A four-year research project that set out to simplify robot programming has reached its goal. The company Wila is already feeling the benefits.
The Danish Technological Institute (DTI), Universal Robots, University of Southern Denmark, and Terma, with support from Innovation Fund Denmark, have developed a no-code solution using Programming Ignition for Robotic Assembly Tasks (PIRAT), which redefines the concept of programming and re-programming robots.
This new, more user-friendly approach significantly reduces the time required to transition a robot from one task to another.
- This collaboration has succeeded in creating something valuable by making it easier for users to program robots, says Mikkel Labori Olsen, who is a consultant at DTI.
- We have already received good feedback from untrained robot operators who say that they find their robot easier to use and feel more courageous and equipped to use the robot as a tool in their production, he adds.
PIRAT works on the principle of "programming by demonstration". An operator physically guides the robot to perform a task and, based on these movements, the robot generates the necessary code.
This concept is not new, as many collaborative robots (cobots) are programmed by dragging them to a specific point rather than being remote-controlled to it.
PIRAT has taken this maneuver further by extending the concept to processes - such as machine tending, countersinking, and gluing - where the robot interprets the operator's demonstration and translates it into a functional program with robust error-handling mechanisms.
New approach to robot programming
PIRAT's user-friendly interface and context-setting procedures make it easy for operators to program robots.
- PIRAT has been a huge innovation journey for us at Terma. We have used PIRAT in countersinking and gluing applications, achieving faster re-programming of the robot. Programming the robot has also enabled us to retain valuable internal knowledge. PIRAT has really changed our approach to robot programming, says Asim Ikram, Senior Specialist at Terma Aerostructure.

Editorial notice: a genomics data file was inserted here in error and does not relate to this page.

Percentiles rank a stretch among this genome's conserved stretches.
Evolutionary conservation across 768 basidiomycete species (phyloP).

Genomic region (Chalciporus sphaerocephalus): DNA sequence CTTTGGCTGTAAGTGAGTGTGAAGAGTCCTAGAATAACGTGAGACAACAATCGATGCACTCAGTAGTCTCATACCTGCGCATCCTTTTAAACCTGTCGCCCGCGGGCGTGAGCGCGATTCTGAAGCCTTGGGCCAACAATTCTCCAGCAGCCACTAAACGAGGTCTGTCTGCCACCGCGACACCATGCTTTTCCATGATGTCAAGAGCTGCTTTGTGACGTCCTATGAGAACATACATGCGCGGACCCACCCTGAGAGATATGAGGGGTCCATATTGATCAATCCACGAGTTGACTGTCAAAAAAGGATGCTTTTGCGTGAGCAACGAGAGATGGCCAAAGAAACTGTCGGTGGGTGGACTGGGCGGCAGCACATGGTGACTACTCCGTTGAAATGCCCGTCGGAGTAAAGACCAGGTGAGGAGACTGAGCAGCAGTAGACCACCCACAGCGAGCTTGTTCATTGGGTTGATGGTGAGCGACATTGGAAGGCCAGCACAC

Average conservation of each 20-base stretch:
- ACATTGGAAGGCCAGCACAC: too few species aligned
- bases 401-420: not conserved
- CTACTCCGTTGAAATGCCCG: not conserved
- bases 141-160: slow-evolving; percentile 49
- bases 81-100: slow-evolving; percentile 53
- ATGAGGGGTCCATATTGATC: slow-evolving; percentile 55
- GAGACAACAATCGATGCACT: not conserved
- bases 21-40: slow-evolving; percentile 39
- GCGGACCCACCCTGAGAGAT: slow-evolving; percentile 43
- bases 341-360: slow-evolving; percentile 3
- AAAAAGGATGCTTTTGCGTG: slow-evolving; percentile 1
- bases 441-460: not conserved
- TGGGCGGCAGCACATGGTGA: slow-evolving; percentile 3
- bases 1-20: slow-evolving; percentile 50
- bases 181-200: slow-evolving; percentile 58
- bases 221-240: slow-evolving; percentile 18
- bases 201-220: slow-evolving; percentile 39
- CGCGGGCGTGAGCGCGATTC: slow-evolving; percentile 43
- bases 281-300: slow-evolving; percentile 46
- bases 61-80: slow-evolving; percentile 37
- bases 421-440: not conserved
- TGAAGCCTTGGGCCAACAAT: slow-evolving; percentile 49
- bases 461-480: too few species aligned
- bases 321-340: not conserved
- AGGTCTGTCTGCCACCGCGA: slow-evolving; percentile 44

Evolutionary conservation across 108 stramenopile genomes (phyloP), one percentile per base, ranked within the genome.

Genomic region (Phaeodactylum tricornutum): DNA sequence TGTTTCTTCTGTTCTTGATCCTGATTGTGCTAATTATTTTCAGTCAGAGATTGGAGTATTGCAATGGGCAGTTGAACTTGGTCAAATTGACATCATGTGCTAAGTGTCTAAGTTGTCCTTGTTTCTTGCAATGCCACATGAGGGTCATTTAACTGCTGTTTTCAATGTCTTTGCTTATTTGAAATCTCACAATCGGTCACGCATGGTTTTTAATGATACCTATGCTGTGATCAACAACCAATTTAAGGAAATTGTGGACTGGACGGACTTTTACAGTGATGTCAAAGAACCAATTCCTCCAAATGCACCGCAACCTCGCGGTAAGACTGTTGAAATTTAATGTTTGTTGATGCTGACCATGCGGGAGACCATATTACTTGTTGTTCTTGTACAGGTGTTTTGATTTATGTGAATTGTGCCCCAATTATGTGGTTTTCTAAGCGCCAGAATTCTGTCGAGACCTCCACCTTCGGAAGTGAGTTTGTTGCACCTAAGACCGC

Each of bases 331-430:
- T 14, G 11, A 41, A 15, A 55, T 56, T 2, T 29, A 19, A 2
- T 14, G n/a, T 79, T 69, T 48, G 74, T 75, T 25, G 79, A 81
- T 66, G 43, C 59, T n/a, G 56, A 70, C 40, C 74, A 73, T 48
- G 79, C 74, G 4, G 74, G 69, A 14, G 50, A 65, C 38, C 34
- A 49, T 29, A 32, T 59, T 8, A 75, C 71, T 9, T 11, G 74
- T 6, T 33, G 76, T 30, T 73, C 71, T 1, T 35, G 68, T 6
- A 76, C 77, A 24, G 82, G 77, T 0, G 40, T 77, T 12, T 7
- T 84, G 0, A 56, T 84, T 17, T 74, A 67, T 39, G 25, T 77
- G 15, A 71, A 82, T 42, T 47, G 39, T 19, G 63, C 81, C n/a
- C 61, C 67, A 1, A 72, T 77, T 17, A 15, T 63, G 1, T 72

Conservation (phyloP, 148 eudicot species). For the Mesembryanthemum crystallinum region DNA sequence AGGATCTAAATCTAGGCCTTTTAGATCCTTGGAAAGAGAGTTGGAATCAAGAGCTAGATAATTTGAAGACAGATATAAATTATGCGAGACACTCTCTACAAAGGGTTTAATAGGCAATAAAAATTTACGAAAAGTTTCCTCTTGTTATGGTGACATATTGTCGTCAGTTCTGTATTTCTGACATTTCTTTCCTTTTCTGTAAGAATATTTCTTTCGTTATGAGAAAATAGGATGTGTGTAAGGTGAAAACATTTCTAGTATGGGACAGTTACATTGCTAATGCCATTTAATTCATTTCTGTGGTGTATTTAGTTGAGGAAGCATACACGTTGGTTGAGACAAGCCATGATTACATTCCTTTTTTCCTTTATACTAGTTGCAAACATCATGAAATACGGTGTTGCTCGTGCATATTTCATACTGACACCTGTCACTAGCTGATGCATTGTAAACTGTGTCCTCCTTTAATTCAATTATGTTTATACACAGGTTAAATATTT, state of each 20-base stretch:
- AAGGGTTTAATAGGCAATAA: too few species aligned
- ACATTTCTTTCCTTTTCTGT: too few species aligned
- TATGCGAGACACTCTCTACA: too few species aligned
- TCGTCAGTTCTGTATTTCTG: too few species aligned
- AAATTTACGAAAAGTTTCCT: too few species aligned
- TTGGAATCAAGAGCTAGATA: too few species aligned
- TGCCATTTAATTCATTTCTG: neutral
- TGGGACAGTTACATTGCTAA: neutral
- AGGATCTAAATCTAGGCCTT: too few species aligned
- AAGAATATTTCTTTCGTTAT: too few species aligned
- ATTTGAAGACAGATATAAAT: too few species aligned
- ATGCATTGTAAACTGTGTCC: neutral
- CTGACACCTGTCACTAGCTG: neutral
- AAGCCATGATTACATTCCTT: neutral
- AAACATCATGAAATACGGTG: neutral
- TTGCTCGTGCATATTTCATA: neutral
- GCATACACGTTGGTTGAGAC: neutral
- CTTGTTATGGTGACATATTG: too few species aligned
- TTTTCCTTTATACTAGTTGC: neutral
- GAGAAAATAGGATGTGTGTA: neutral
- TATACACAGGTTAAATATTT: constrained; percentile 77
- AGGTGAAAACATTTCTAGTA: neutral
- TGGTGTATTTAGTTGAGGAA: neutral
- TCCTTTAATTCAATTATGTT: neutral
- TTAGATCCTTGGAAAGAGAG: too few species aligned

- We are proud to have been part of the development of PIRAT. This user-friendly, no-code concept for programming and re-programming will significantly reduce the adaptation time of robots. It's a big step forward and can make robots far more accessible - not least to users who are not used to programming, says Rune Søe-Knudsen, who is Principal Innovation Researcher at Universal Robots.
From four hours to twelve minutes
User-friendly interfaces enable faster adaptation to different tasks or product variations.
A noteworthy example of this is the company Wila from Silkeborg where the re-programming time for their CNC machine was reduced from four hours to just twelve minutes with PIRAT.
- We see PIRAT as a game-changer. The time it takes to re-program our CNC machine has been significantly reduced and this has enabled a significant increase in our efficiency and adaptability. PIRAT also makes it possible to program the robot without further specialist training, which is a huge plus for production companies, says Sune Hvid Kristensen, who is an industrial technician at Wila.
PIRAT started as a research project in 2019 with the aim of solving the problem that many companies do not use their robots for assembly processes because they are too difficult to reprogram.
The ambition was to develop robot technology tailored to small-scale production, where robots could easily be adapted to new assembly processes.
Advantages of "Programming by Demonstration"
Flexibility: It significantly reduces the time needed for reprogramming the robot, enabling production robots to switch between different tasks, batches and/or product variations more efficiently.
Economy: Traditional programming methods often involve high costs such as specialised programmers, extensive training, and complex software. Programming by demonstration simplifies this process and significantly reduces these costs.
- Efficiency: It reduces programming time and increases adaptability, helping companies meet customer demands more efficiently.